Note: This blog post is part Xlll of an ongoing series. If you have not done so, we encourage you to read previous posts for the best reading experience.
This 16-part DPlife series, takes a deep dive into the life and legacy of Jesus of Nazareth. Thomas Ward, a Unification Scholar and Co-Chair of the Research Institute for the Integration of World Thought, will be our guide.
This series may bring surprises, uncover new perspectives, and challenge largely held beliefs. With curious minds and open hearts, we invite you to take this journey with us as we deepen our understanding of Jesus and how his life informs history and society today.
In the final eighteen hours of his earthy life, Jesus was mocked as a false prophet by the Sanhedrin who blindfolded, assaulted and spat upon him. He was mocked and arrayed as nobleman by Herod before being returned to Pilate. He was then judged, scourged, mocked, and spat upon as a “King” by Pilate’s Praetorian guard who went so far as to bow before Jesus and “hail” him as the “King of the Jews.” Jesus, hemorrhaging blood from the beating by flagrum, a whip with claw-like end pieces that scraped away a person’s flesh, was then led to Golgotha for his crucifixion. Simon, a man from the North African City of Cyrene, was made to carry his cross.
As he made his way to Golgotha, Jesus chastised his contemporaries one last time for having allowed the coming of the Messiah to morph into a cruel sideshow, saying, “For if people do these things when the tree is green, what will happen when it is dry? (Luke 23:31)” Prior to that, while he carried the cross, he noticed women in the crowd who were grieving for him. He told them to weep not for him but for themselves and their children (Luke 23:28). Indeed, four decades later, they and their children would suffer while Romans unleashed a blood bath in Israel to destroy the Holy Temple and to obliterate Jerusalem.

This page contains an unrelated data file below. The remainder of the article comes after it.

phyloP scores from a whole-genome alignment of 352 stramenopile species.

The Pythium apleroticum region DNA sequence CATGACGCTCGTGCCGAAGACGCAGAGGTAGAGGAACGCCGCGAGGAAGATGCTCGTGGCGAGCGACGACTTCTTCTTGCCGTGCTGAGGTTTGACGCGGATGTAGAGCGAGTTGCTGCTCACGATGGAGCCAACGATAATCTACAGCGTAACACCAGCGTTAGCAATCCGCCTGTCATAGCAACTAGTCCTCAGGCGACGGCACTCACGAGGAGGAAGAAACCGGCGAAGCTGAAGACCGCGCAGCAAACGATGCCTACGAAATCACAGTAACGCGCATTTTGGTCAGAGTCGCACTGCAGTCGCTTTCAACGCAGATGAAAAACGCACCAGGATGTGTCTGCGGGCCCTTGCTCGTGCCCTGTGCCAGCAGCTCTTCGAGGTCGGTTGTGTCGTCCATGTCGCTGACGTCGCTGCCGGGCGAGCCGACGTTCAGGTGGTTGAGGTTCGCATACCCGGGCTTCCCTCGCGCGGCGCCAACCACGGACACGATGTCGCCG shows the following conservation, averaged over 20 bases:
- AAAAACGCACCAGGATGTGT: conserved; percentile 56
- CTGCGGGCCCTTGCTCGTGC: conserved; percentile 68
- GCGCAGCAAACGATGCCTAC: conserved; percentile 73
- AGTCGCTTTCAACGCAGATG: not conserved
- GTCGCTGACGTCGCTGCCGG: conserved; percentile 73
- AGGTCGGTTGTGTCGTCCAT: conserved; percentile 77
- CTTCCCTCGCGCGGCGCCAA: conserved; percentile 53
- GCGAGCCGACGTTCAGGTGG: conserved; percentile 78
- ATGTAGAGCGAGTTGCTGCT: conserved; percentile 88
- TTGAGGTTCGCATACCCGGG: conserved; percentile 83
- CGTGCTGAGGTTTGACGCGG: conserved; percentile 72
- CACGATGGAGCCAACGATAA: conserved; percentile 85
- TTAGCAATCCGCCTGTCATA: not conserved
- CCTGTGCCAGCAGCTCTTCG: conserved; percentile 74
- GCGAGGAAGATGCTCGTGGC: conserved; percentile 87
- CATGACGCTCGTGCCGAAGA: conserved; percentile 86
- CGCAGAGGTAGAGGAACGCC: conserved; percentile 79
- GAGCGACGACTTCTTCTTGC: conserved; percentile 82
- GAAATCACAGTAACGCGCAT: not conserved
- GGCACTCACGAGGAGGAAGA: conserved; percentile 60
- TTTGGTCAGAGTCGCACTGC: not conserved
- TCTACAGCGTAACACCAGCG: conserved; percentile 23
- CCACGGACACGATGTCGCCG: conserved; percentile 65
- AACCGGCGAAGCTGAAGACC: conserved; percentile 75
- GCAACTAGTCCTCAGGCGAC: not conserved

As the Roman guards beneath his raised cross cast lots to see who would win the royal robe placed upon him in Herod’s court, Jesus found it within himself to call out to God, saying, “Forgive them Father for they know not what they do (Luke 23:34).”
With this prayer, Jesus forgave more than the Roman guards and the jeering crowd. He forgave Pilate, the Romans, Herod, the Pharisees, the Sadducees, the Chief Priests, John the Baptist, members of his family as well as Peter, James, John, Judas as well as all those who had conspired to kill him. When Jesus could easily have judged, he forgave.
Luke describes Jesus’ final hours saying that the land was filled with darkness for the sun had “stopped shining.” Just before his final breath, “Jesus called out with a loud voice, ‘Father, into your hands I commit my spirit” (Luke 23:46).
Jesus entered Paradise, and darkness, lightning and tremors from the earth were unleashed on Jerusalem. One of the centurions who was present, recognized at that moment that the Galilean “imposter” was innocent, and a man of God (Luke 23:46).
Pilate, along with the thief on Jesus’ right, and a member of the Roman guard were the only ones who dared to publicly proclaim Jesus’ innocence. While this must have been a small comfort to Jesus, he knew that many more had not spoken on his behalf. Indeed, those who knew him best witnessed the execution from a distance and remained silent (Luke 23:47).
Thomas Ward is a Unification Scholar who has served as Dean of the University of Bridgeport’s College of Public and International Affairs and is the Co-Chair of the Research Institute for the Integration of World Thought, an academic institute created by Reverend Moon in 1999 to oversee the development of Unification Thought in the United States.
Be sure to tell us what you think in the comments. Most of all, we look forward to learning and starting a discussion will all of you!